On Tuesday, June 26, the House primary won by Alexandria Ocasio-Cortez in New York wasn't just a victory for a young Democrat. It was a win for a liberal candidate who ran on what is slowly becoming a more popular campaign promise: Abolish ICE, the Immigration and Customs Enforcement agency. But because of the nature of campaign promises in politics — which can gain popularity regardless of their feasibility — it's worth wondering, can ICE be abolished?
The answer is yes.
ICE is a federal law enforcement agency that operates under the U.S. Department of Homeland Security. In the past, there have been agencies that have been abolished, with some of their duties being transferred to other agencies and departments.
Here's one example.
In October 1999, the U.S. Information Agency (USIA) was abolished. A year earlier, President Bill Clinton signed a federal spending bill that included the abolition of the agency — along with another, the Arms Control and Disarmament Agency — within its language.
By the time USIA was abolished, it had around 6,000 employees and had been in existence for 46 years. ICE, in contrast, has been around for less than two decades, after its creation in 2003. After 1999, some of the roles performed at USIA were transferred to the State Department.
Any scenario in which ICE were abolished would probably require a similar event: a bill signed by the president, with language about transferring some of the agency's most essentially functions to other federal bodies. That's the exact type of process outlined by Randy Bryce, a Democratic challenger in Wisconsin's first congressional district, which is currently represented by House Speaker Paul Ryan.
"ICE has grown power-hungry, sucking up more and more federal resources and directing them toward the deportation of children and families who have lived here for years and who are otherwise completely law-abiding," Bryce told Newsweek in April. "I think that ICE should be abolished and Congress should explore which existing agency could best house immigration and customs enforcement, so that only those who pose a true threat to our country’s security face deportation."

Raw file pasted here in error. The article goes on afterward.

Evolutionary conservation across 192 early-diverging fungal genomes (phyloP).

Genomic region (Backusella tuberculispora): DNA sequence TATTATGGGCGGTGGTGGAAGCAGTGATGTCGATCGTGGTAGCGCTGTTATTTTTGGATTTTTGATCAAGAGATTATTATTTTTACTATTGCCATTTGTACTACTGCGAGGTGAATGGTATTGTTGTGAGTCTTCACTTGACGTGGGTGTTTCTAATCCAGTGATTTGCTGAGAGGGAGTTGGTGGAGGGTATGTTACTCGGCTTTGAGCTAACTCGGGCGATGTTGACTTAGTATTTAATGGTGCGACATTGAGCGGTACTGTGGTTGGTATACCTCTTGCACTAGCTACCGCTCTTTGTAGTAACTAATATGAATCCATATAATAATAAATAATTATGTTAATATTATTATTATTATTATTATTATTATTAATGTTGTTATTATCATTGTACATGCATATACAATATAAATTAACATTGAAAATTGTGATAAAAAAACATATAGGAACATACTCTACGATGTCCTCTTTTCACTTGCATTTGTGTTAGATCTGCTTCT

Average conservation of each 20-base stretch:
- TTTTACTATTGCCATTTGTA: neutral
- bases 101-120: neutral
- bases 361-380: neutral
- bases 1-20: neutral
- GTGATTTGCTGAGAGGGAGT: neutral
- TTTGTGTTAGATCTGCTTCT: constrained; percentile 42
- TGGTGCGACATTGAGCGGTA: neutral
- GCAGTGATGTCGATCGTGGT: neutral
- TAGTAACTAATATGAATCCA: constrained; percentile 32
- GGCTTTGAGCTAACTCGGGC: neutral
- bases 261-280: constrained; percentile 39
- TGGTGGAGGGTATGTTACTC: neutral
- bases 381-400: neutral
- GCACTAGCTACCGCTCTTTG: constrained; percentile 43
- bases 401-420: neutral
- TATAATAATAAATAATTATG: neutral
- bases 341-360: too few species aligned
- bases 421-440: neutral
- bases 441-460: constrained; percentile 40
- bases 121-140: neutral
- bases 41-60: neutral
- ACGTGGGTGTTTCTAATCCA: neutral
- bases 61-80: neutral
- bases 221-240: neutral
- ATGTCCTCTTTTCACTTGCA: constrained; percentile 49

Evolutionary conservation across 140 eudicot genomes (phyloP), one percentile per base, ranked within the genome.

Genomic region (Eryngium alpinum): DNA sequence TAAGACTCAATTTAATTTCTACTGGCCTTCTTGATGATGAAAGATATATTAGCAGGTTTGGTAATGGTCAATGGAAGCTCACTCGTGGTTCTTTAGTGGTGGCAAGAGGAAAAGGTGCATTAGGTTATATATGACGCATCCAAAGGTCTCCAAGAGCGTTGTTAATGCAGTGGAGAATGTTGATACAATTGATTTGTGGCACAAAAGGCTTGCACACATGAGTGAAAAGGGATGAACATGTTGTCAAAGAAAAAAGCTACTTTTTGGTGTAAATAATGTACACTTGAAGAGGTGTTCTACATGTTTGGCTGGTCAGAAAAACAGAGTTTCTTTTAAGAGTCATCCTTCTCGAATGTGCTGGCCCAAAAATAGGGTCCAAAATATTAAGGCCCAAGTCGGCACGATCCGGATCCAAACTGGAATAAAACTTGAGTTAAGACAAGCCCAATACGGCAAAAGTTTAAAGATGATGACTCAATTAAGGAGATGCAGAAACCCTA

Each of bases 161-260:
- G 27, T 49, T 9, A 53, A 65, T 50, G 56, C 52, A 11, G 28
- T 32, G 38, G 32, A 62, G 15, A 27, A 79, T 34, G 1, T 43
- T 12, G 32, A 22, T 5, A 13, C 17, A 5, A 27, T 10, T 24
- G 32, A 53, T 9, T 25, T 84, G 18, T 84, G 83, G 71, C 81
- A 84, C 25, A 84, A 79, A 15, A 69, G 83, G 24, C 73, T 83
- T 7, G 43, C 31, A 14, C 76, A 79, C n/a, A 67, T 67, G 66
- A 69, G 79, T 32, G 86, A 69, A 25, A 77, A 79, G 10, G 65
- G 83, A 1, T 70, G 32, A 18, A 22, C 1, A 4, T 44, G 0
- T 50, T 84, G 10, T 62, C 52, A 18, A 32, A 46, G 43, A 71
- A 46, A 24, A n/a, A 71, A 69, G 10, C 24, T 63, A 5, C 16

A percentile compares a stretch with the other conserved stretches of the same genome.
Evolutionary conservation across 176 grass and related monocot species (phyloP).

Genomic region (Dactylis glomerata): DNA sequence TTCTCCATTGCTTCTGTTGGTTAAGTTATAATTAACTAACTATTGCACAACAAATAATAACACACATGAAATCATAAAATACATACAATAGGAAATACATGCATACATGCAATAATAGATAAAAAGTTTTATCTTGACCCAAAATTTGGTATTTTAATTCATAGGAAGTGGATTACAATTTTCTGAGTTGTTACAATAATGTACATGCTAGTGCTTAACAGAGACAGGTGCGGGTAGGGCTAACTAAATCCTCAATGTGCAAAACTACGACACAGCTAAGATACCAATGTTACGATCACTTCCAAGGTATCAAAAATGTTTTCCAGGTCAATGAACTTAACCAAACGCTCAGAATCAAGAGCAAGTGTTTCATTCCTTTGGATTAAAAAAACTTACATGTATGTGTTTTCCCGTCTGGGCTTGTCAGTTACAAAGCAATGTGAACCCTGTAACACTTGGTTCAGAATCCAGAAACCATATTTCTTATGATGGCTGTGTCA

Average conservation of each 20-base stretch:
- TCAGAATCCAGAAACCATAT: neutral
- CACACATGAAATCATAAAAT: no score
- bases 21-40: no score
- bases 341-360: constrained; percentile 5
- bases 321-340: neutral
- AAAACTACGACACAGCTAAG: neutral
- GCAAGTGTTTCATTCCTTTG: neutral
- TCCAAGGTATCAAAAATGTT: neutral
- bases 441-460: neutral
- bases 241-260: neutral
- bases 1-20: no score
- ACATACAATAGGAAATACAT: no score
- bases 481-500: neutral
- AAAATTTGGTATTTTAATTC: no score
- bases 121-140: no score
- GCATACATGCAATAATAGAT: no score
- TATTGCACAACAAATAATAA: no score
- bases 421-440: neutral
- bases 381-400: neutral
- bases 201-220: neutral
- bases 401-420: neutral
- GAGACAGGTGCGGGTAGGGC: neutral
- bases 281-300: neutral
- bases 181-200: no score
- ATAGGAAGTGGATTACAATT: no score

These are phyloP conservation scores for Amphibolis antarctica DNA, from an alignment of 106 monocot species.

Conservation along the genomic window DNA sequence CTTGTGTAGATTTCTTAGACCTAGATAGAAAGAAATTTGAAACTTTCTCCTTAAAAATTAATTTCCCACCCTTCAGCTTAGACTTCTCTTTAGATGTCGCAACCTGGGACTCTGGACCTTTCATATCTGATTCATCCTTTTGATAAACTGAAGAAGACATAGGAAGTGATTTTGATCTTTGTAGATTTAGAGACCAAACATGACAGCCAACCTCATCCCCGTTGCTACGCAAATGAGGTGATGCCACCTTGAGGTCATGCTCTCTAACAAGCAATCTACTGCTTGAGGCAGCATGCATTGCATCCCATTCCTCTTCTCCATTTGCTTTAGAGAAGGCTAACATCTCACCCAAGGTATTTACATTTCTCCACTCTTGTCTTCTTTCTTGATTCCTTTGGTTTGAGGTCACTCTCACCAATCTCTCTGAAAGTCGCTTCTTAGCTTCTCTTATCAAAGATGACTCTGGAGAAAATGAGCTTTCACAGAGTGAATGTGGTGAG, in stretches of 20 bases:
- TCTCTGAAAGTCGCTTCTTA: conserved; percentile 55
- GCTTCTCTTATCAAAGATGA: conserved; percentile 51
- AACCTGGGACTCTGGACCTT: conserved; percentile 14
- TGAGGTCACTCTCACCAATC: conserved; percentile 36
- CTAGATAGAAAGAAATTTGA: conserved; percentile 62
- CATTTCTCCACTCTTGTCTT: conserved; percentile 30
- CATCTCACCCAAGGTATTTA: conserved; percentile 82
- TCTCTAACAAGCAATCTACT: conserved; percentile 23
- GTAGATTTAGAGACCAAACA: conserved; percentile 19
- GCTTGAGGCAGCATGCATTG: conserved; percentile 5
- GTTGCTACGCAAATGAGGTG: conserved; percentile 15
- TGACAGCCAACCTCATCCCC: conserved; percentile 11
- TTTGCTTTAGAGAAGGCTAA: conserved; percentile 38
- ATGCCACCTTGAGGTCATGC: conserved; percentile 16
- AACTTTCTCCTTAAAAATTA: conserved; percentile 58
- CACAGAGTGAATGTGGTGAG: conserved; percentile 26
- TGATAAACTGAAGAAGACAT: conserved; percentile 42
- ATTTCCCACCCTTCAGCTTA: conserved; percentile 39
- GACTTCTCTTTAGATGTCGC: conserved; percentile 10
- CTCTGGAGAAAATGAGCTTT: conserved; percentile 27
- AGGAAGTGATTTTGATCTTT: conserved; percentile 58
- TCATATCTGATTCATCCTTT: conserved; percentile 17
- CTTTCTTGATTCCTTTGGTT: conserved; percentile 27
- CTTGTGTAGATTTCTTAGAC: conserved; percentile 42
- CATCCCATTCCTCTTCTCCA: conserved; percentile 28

That's where the discussion about abolishing ICE gets tricky, though.
For now, "Abolish ICE," is mostly a rallying call that is being embraced by progressive candidates competing in Democratic primaries ahead of the 2018 midterm elections, like Ocasio-Cortez.
But even the prominent senator Ocasio-Cortez once worked for as a campaign organizer, Vermont's Bernie Sanders, who's viewed by critics as a radical liberal, evaded a firm answer this week when asked by CNN's Jake Tapper whether he supports abolishing ICE.
"I think what we need is to create policies which deal with immigration in a rational way," Sen. Sanders told Tapper.
Another prominent Democrat, and, many believe, 2020 presidential hopeful, went further in the opposite direction. During a recent appearance on MSNBC's All In, California Sen. Kamala Harris explicitly supported maintaining the existence of ICE. Harris said,
I believe that there needs to be serious, severe and swift consequence when people commit serious and violent crimes ... and certainly if they are undocumented they should be deported if they commit those serious and violent offenses. So yes, ICE has a purpose, ICE has a role, ICE should exist. But let’s not abuse the power. Let’s not extend it to areas that are not posing a threat to the safety and the public safety of these communities.
In others words, abolishing ICE isn't a simple matter of Democrats winning back a majority in Congress. It'd probably require a majority in Congress, if not a super majority, and a Democratic president to be elected, to even have hope of proposing a viable bill.
On top of that, there would have to be a major shift in what the majority of the party thinks about the existence of ICE, because for now, top Democrats are far from endorsing the abolition of the agency.
It's a long process, but one that progressives would hope starts with nominating candidates like Alexandria Ocasio-Cortez.